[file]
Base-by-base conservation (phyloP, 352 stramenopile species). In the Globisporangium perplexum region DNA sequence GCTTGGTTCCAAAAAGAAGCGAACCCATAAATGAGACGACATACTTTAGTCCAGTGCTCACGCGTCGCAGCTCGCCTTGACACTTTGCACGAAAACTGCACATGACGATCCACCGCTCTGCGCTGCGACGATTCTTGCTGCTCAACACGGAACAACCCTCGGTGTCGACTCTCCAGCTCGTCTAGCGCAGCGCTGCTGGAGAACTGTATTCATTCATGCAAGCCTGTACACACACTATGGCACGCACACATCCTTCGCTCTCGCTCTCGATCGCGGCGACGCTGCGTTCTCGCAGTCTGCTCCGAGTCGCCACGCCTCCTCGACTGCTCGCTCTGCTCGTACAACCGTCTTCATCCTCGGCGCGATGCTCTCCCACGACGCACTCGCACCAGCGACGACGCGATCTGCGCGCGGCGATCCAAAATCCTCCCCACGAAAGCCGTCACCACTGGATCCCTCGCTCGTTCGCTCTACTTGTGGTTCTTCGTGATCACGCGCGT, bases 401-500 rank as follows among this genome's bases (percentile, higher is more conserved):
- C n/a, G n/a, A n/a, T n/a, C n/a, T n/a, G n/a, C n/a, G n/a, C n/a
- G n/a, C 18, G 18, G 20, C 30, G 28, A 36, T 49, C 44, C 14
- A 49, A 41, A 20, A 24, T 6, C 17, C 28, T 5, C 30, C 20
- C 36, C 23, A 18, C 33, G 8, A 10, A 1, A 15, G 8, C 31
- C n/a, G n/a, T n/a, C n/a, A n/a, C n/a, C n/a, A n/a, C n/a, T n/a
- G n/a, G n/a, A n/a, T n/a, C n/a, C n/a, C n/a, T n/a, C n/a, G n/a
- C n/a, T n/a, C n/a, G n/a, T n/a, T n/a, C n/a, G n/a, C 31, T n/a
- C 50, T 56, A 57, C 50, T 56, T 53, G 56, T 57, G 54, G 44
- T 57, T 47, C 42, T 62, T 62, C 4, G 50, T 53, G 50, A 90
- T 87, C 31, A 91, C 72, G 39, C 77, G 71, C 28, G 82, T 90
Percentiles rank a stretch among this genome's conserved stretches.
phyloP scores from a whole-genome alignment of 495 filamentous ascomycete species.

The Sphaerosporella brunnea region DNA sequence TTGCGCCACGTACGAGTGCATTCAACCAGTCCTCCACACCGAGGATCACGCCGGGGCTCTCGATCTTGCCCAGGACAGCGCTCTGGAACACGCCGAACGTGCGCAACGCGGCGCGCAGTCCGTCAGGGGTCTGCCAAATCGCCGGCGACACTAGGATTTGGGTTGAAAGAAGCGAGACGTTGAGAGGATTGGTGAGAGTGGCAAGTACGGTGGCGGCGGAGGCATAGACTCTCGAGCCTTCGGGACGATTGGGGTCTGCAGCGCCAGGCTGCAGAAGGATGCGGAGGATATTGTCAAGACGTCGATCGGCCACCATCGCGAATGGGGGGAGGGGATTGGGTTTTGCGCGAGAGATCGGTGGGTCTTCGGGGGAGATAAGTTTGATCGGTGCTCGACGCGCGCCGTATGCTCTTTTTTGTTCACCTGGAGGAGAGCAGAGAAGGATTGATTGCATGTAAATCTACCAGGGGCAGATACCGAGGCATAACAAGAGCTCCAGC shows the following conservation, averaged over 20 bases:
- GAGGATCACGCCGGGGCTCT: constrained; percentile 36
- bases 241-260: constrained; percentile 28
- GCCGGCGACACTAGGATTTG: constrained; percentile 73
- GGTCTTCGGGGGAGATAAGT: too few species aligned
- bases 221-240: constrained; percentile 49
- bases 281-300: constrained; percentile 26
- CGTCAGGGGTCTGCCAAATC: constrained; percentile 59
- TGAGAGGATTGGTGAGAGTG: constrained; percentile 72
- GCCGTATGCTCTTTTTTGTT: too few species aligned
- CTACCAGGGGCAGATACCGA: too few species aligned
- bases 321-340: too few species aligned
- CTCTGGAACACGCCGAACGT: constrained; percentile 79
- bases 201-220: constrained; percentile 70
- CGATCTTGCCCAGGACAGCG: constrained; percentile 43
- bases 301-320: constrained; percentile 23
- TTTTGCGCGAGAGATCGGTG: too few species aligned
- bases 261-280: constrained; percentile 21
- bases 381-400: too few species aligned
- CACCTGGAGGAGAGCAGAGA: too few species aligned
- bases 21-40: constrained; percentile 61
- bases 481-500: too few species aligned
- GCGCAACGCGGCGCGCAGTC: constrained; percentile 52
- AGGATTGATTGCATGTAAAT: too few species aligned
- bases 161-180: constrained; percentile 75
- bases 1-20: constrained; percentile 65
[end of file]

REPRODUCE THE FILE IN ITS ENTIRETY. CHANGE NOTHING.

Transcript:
Base-by-base conservation (phyloP, 352 stramenopile species). In the Globisporangium perplexum region DNA sequence GCTTGGTTCCAAAAAGAAGCGAACCCATAAATGAGACGACATACTTTAGTCCAGTGCTCACGCGTCGCAGCTCGCCTTGACACTTTGCACGAAAACTGCACATGACGATCCACCGCTCTGCGCTGCGACGATTCTTGCTGCTCAACACGGAACAACCCTCGGTGTCGACTCTCCAGCTCGTCTAGCGCAGCGCTGCTGGAGAACTGTATTCATTCATGCAAGCCTGTACACACACTATGGCACGCACACATCCTTCGCTCTCGCTCTCGATCGCGGCGACGCTGCGTTCTCGCAGTCTGCTCCGAGTCGCCACGCCTCCTCGACTGCTCGCTCTGCTCGTACAACCGTCTTCATCCTCGGCGCGATGCTCTCCCACGACGCACTCGCACCAGCGACGACGCGATCTGCGCGCGGCGATCCAAAATCCTCCCCACGAAAGCCGTCACCACTGGATCCCTCGCTCGTTCGCTCTACTTGTGGTTCTTCGTGATCACGCGCGT, bases 401-500 rank as follows among this genome's bases (percentile, higher is more conserved):
- C n/a, G n/a, A n/a, T n/a, C n/a, T n/a, G n/a, C n/a, G n/a, C n/a
- G n/a, C 18, G 18, G 20, C 30, G 28, A 36, T 49, C 44, C 14
- A 49, A 41, A 20, A 24, T 6, C 17, C 28, T 5, C 30, C 20
- C 36, C 23, A 18, C 33, G 8, A 10, A 1, A 15, G 8, C 31
- C n/a, G n/a, T n/a, C n/a, A n/a, C n/a, C n/a, A n/a, C n/a, T n/a
- G n/a, G n/a, A n/a, T n/a, C n/a, C n/a, C n/a, T n/a, C n/a, G n/a
- C n/a, T n/a, C n/a, G n/a, T n/a, T n/a, C n/a, G n/a, C 31, T n/a
- C 50, T 56, A 57, C 50, T 56, T 53, G 56, T 57, G 54, G 44
- T 57, T 47, C 42, T 62, T 62, C 4, G 50, T 53, G 50, A 90
- T 87, C 31, A 91, C 72, G 39, C 77, G 71, C 28, G 82, T 90
Percentiles rank a stretch among this genome's conserved stretches.
phyloP scores from a whole-genome alignment of 495 filamentous ascomycete species.

The Sphaerosporella brunnea region DNA sequence TTGCGCCACGTACGAGTGCATTCAACCAGTCCTCCACACCGAGGATCACGCCGGGGCTCTCGATCTTGCCCAGGACAGCGCTCTGGAACACGCCGAACGTGCGCAACGCGGCGCGCAGTCCGTCAGGGGTCTGCCAAATCGCCGGCGACACTAGGATTTGGGTTGAAAGAAGCGAGACGTTGAGAGGATTGGTGAGAGTGGCAAGTACGGTGGCGGCGGAGGCATAGACTCTCGAGCCTTCGGGACGATTGGGGTCTGCAGCGCCAGGCTGCAGAAGGATGCGGAGGATATTGTCAAGACGTCGATCGGCCACCATCGCGAATGGGGGGAGGGGATTGGGTTTTGCGCGAGAGATCGGTGGGTCTTCGGGGGAGATAAGTTTGATCGGTGCTCGACGCGCGCCGTATGCTCTTTTTTGTTCACCTGGAGGAGAGCAGAGAAGGATTGATTGCATGTAAATCTACCAGGGGCAGATACCGAGGCATAACAAGAGCTCCAGC shows the following conservation, averaged over 20 bases:
- GAGGATCACGCCGGGGCTCT: constrained; percentile 36
- bases 241-260: constrained; percentile 28
- GCCGGCGACACTAGGATTTG: constrained; percentile 73
- GGTCTTCGGGGGAGATAAGT: too few species aligned
- bases 221-240: constrained; percentile 49
- bases 281-300: constrained; percentile 26
- CGTCAGGGGTCTGCCAAATC: constrained; percentile 59
- TGAGAGGATTGGTGAGAGTG: constrained; percentile 72
- GCCGTATGCTCTTTTTTGTT: too few species aligned
- CTACCAGGGGCAGATACCGA: too few species aligned
- bases 321-340: too few species aligned
- CTCTGGAACACGCCGAACGT: constrained; percentile 79
- bases 201-220: constrained; percentile 70
- CGATCTTGCCCAGGACAGCG: constrained; percentile 43
- bases 301-320: constrained; percentile 23
- TTTTGCGCGAGAGATCGGTG: too few species aligned
- bases 261-280: constrained; percentile 21
- bases 381-400: too few species aligned
- CACCTGGAGGAGAGCAGAGA: too few species aligned
- bases 21-40: constrained; percentile 61
- bases 481-500: too few species aligned
- GCGCAACGCGGCGCGCAGTC: constrained; percentile 52
- AGGATTGATTGCATGTAAAT: too few species aligned
- bases 161-180: constrained; percentile 75
- bases 1-20: constrained; percentile 65